Cultivation of Tulips
Tulips are some of the most easily cultivated of the spring bulbs in the garden, they are less easy to cultivate indoors, but only because they are rather exacting in the matter of watering and heating. They do not like a check to their growth through overwatering or under-watering or from sudden changes of temperature at any period and as it is difficult to maintain a very even temperature in an ordinary living-room, failures are frequent whenare cultivated by the novice. If, however, the amateur gardener wishes to grow them for home decoration he can do so quite satisfactorily in one of two ways. He can either grow the tulips in deep boxes of under glass (in a cold frame if he has no greenhouse) until the flowers are just beginning to turn colour, and then carefully pot them up in ornamental pots or bowls for indoor decoration. Or if he prefers he can grow them in exactly the same way as Hyacinths and Daffodils in soil or fibre, but keep the bowls or pots in an unheated room throughout as in the case of growing Crocus and Scillas. Either method will avoid the alternating heat and cold of the living-room.
Tulips in the Garden
For outdoor culture Tulips are grown in ordinary garden soil, not freshly manured, but reasonably well supplied with plant food. Soil which has been manured for the previous crop, for instance, wherehave been grown during the summer, is ideal. If there is any doubt about the fertility of the soil it can be deeply dug, mixing in bone-meal at the rate of 4 oz. per square yard. A dressing of lime over the surface should be given before any planting is done. The gardener’s method of adding 1 in. depth of sand over the surface of formal beds before planting bulbs, is especially useful in the case of tulips, who do like to have the base of each bulb resting on sand.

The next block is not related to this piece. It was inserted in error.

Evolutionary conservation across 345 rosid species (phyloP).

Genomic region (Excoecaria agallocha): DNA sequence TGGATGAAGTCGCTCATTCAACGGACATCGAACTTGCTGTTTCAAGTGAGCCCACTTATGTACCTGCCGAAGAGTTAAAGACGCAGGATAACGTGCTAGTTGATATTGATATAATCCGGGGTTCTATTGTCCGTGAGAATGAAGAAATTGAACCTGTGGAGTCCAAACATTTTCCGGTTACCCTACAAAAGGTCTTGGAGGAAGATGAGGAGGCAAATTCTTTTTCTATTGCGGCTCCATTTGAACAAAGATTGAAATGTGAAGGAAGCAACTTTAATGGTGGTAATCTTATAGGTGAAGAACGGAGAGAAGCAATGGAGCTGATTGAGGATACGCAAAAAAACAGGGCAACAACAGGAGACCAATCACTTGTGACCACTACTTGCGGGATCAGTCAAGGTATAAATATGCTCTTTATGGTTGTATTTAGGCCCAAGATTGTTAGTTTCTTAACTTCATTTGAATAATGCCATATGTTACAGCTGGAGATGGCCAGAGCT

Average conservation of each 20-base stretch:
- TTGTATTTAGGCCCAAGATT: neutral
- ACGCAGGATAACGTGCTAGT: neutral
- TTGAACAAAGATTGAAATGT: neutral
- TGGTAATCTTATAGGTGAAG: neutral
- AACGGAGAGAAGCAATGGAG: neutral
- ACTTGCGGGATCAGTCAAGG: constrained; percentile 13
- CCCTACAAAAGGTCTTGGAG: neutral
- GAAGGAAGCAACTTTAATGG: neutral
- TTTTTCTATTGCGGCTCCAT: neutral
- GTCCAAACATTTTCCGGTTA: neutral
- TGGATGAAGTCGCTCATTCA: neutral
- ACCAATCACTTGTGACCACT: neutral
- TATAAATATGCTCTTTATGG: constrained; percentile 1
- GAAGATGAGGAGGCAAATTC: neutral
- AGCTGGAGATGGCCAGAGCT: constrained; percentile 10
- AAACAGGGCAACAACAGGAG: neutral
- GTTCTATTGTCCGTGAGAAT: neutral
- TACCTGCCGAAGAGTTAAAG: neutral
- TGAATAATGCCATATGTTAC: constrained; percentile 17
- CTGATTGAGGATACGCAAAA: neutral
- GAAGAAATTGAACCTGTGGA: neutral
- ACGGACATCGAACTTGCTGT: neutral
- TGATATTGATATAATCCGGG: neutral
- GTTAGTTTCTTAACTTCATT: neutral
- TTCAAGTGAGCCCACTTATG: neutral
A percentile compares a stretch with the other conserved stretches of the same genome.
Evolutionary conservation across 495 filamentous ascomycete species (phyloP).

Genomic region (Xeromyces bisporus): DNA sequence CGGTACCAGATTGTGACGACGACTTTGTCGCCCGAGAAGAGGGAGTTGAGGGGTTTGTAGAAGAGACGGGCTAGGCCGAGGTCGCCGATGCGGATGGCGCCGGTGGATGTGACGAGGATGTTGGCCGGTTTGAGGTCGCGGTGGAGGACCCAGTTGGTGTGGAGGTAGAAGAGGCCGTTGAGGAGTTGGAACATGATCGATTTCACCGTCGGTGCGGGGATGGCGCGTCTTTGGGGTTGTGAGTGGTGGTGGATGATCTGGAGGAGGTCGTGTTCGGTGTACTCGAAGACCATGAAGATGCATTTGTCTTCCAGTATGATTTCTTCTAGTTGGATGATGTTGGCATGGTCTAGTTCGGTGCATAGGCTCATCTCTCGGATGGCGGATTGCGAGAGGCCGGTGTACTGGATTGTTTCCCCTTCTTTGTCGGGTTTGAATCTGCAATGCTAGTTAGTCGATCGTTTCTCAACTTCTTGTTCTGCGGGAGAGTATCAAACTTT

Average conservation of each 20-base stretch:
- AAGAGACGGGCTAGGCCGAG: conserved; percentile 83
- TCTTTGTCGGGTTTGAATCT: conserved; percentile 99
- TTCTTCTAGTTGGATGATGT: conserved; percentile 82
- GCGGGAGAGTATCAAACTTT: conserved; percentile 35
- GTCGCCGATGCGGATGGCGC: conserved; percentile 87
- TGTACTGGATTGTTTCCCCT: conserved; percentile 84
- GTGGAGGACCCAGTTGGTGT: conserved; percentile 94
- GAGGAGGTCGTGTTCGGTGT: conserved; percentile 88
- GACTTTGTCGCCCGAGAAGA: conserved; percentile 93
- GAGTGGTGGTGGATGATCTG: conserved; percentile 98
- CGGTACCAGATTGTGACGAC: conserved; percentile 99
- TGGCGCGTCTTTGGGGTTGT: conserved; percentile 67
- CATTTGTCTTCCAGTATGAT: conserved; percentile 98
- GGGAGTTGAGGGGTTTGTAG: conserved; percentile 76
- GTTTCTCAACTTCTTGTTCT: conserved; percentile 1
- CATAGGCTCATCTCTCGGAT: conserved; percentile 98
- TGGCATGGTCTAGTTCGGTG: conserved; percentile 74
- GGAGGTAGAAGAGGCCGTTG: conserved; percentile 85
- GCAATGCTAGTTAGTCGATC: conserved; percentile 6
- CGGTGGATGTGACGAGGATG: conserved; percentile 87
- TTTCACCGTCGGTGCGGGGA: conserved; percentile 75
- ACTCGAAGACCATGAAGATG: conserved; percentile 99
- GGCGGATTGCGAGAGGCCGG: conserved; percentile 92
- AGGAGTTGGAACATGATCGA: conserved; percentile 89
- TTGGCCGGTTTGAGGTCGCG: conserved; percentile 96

Planting should be done with a trowel, and novices will do well to err on the side of deep planting rather than shallow planting. Tulips are planted rather late in the year to discourage them from sending up leaves before the worst of the frosts are over. Foliage appearing too boon is liable to be damaged and sometimes the effect of the plants is completely ruined.
None of the tulips need any support although certain of the Parrot Tulips are inclined to bend their stems and therefore look untidy. These should, therefore, be grown in rather informal parts of the garden, such as pockets in the rockery (or in hanging baskets in the greenhouse). All the other classes of tulips hold their heads erect without any artificial support. Nothing is better for formal planting than a mass of tulips because if varieties are chosen with care they present a perfectly even appearance, all growing the same height, and flowering at the same time. If tulips are used alone in the beds, they should be set out about 4 in. deep, that is, with 4 in. of soil (over the bulb) and 6 in. apart. A good mulch of well-decayed manure all over the surface of the bed, after planting, shelters the young growing tops.
After flowering, tulips must be allowed to die down naturally if they are to replenish the store of food in the bulbs for another season’s display. If it is impossible to leave them where they have been grown during the spring, as in the case of small geometrical beds, the tulips can be lifted and transplanted to some other part of the garden. In any case the tulips should be lifted out of the soil, and dried and cleaned, as soon as the foliage has completely finished its season of growth and turned yellow. Do not leave them to bake in too bright sunshine, but let them lie on the surface of the soil for about an hour or two after lifting, then rub off the soil and store the bulbs away in clean dry sand until they are wanted for replanting. The reason why lifting tulips is so important, is because otherwise they begin to grow too early in the season, and their foliage then becomes damaged by winter frosts. A few, however, such as some of the Darwins and the late Cottage Tulips, do not seem to mind if they are left to grow on year after year in the same position.
Like the Daffodils, Tulips in bedding schemes are really best associated with some sort of dwarfsuch as Forget-me-nots, Polyanthus, Arabis, Aubrietia, or Alyssum. Designs of suitable bedding schemes can be worked out employing Tulips of various colours in this way.